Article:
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University of North Carolina Press

The AIDS Pandemic in Latin America

The AIDS Pandemic in Latin America

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Of the more than 40 million people around the world currently living with HIV/AIDS, two million live in Latin America and the Caribbean. In an engaging chronicle illuminated by his travels in the region, Shawn Smallman shows how the varying histories and cultures of the nations of Latin America have influenced the course of the pandemic. He demonstrates that a disease spread in an intimate manner is profoundly shaped by impersonal forces.

In Latin America, Smallman explains, the AIDS pandemic has fractured into a series of subepidemics, driven by different factors in each country. Examining cultural issues and public policies at the country, regional, and global levels, he discusses why HIV has had such a heavy impact on Honduras, for instance, while leaving the neighboring state of Nicaragua relatively untouched, and why Latin America as a whole has kept infection rates lower than other global regions, such as Africa and Asia.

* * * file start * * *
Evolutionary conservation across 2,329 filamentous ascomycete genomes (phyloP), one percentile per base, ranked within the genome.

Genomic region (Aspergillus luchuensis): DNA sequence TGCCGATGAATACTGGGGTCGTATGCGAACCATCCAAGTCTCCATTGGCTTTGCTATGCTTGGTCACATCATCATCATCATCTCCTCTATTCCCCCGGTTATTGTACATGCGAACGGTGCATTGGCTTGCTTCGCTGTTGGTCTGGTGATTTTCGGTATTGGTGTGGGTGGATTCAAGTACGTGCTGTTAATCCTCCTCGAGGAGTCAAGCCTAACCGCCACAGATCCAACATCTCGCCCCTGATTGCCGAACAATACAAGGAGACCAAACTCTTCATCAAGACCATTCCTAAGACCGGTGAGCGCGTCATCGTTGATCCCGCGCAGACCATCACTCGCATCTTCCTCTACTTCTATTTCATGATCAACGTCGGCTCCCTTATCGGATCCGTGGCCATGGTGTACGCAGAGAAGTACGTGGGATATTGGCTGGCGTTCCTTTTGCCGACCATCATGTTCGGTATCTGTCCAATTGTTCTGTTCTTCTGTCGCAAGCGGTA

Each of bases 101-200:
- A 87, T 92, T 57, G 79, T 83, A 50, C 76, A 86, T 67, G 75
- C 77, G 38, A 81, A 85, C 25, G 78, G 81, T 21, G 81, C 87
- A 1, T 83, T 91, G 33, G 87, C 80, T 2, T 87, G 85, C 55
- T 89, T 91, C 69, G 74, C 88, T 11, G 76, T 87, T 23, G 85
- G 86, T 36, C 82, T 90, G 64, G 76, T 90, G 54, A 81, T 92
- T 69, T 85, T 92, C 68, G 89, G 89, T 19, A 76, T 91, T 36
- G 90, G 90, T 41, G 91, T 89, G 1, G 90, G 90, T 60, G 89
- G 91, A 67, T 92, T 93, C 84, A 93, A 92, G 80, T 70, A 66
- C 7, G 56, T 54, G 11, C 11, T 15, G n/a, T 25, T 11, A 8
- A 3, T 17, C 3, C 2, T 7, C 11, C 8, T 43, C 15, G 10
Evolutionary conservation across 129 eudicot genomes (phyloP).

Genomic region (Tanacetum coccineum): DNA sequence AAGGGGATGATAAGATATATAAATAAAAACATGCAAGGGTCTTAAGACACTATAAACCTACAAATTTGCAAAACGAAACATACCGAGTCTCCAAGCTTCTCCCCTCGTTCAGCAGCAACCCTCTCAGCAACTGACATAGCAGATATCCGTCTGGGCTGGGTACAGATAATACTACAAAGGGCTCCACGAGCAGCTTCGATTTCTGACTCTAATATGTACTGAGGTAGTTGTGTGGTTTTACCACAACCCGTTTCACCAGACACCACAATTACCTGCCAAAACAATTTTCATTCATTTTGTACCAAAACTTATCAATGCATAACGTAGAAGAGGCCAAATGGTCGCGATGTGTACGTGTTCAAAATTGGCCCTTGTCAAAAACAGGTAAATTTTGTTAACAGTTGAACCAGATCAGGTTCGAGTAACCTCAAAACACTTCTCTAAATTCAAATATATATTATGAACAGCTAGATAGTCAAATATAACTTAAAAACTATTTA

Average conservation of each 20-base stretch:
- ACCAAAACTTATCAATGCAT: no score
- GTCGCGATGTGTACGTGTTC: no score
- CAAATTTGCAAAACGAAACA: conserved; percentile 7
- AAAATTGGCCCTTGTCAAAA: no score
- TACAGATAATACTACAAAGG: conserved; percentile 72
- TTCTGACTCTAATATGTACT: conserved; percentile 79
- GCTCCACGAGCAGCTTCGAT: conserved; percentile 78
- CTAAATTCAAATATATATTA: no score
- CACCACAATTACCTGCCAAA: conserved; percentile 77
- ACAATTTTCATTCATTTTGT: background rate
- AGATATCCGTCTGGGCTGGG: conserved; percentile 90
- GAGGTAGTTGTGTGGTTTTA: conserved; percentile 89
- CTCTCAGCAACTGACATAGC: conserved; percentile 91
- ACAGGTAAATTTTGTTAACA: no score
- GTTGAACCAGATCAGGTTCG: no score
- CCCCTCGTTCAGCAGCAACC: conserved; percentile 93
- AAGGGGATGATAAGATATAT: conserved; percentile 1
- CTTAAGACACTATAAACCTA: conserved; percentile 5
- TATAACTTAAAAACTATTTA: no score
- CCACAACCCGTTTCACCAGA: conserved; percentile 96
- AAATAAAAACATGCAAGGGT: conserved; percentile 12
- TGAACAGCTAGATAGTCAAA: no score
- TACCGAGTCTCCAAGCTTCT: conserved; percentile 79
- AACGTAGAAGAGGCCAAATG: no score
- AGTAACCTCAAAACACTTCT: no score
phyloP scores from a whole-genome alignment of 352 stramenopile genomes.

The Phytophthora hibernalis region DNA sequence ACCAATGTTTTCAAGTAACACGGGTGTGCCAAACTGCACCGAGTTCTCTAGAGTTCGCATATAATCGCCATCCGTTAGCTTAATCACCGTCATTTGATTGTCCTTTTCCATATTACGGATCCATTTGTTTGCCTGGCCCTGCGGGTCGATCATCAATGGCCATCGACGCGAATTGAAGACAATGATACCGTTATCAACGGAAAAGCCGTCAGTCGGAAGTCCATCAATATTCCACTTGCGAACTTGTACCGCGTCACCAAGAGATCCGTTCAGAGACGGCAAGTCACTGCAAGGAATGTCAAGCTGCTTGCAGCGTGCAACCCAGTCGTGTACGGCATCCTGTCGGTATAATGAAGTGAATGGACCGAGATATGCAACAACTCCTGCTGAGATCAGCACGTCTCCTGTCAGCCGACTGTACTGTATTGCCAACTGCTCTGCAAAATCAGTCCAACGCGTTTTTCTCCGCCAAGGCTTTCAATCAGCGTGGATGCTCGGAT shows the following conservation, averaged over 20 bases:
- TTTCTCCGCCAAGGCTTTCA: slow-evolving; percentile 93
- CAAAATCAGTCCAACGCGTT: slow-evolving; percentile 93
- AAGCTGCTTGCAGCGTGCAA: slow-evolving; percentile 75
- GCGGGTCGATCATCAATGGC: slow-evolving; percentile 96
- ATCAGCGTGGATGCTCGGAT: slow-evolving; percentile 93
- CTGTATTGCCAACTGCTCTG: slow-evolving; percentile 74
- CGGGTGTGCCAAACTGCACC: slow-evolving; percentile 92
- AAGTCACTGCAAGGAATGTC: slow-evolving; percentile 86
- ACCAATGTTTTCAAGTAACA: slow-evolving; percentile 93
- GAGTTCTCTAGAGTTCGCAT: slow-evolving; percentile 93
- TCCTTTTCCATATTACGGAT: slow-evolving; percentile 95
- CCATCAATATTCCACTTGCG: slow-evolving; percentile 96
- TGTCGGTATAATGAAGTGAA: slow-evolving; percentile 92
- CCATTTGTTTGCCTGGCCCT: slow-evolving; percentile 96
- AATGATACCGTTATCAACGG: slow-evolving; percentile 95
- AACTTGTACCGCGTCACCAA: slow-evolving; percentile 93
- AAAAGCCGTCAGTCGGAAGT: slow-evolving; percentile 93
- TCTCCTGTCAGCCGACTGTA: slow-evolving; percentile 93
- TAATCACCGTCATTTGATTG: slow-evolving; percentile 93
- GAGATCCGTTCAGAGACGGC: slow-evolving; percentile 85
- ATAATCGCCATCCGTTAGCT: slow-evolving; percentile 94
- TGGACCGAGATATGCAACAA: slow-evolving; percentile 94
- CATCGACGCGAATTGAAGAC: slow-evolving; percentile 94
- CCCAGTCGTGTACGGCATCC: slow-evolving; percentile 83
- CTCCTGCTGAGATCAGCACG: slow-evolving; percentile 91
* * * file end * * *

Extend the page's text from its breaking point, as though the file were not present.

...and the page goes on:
Smallman draws on the most recent scientific research as well as his own interviews with AIDS educators, gay leaders, drug traffickers, crack addicts, transvestites, and doctors in Cuba, Brazil, and Mexico. Highlighting the realities of gender, race, sexuality, poverty, politics, and international relations throughout Latin America and the Caribbean, Smallman brings a fresh perspective to understanding the cultures of the region as well as the global AIDS crisis.

Author: Shawn C. Smallman
Publisher: University of North Carolina Press
Published: 04/01/2007
Pages: 304
Binding Type: Paperback
Weight: 0.96lbs
Size: 9.22h x 6.36w x 0.74d
ISBN: 9780807857960

Review Citation(s):
Library Journal 04/01/2007 pg. 111

About the Author
Smallman, Shawn C.: - Shawn Smallman is professor of international studies at Portland State University. He is author of Fear and Memory in the Brazilian Army and Society, 1889-1954 (also from the University of North Carolina Press).

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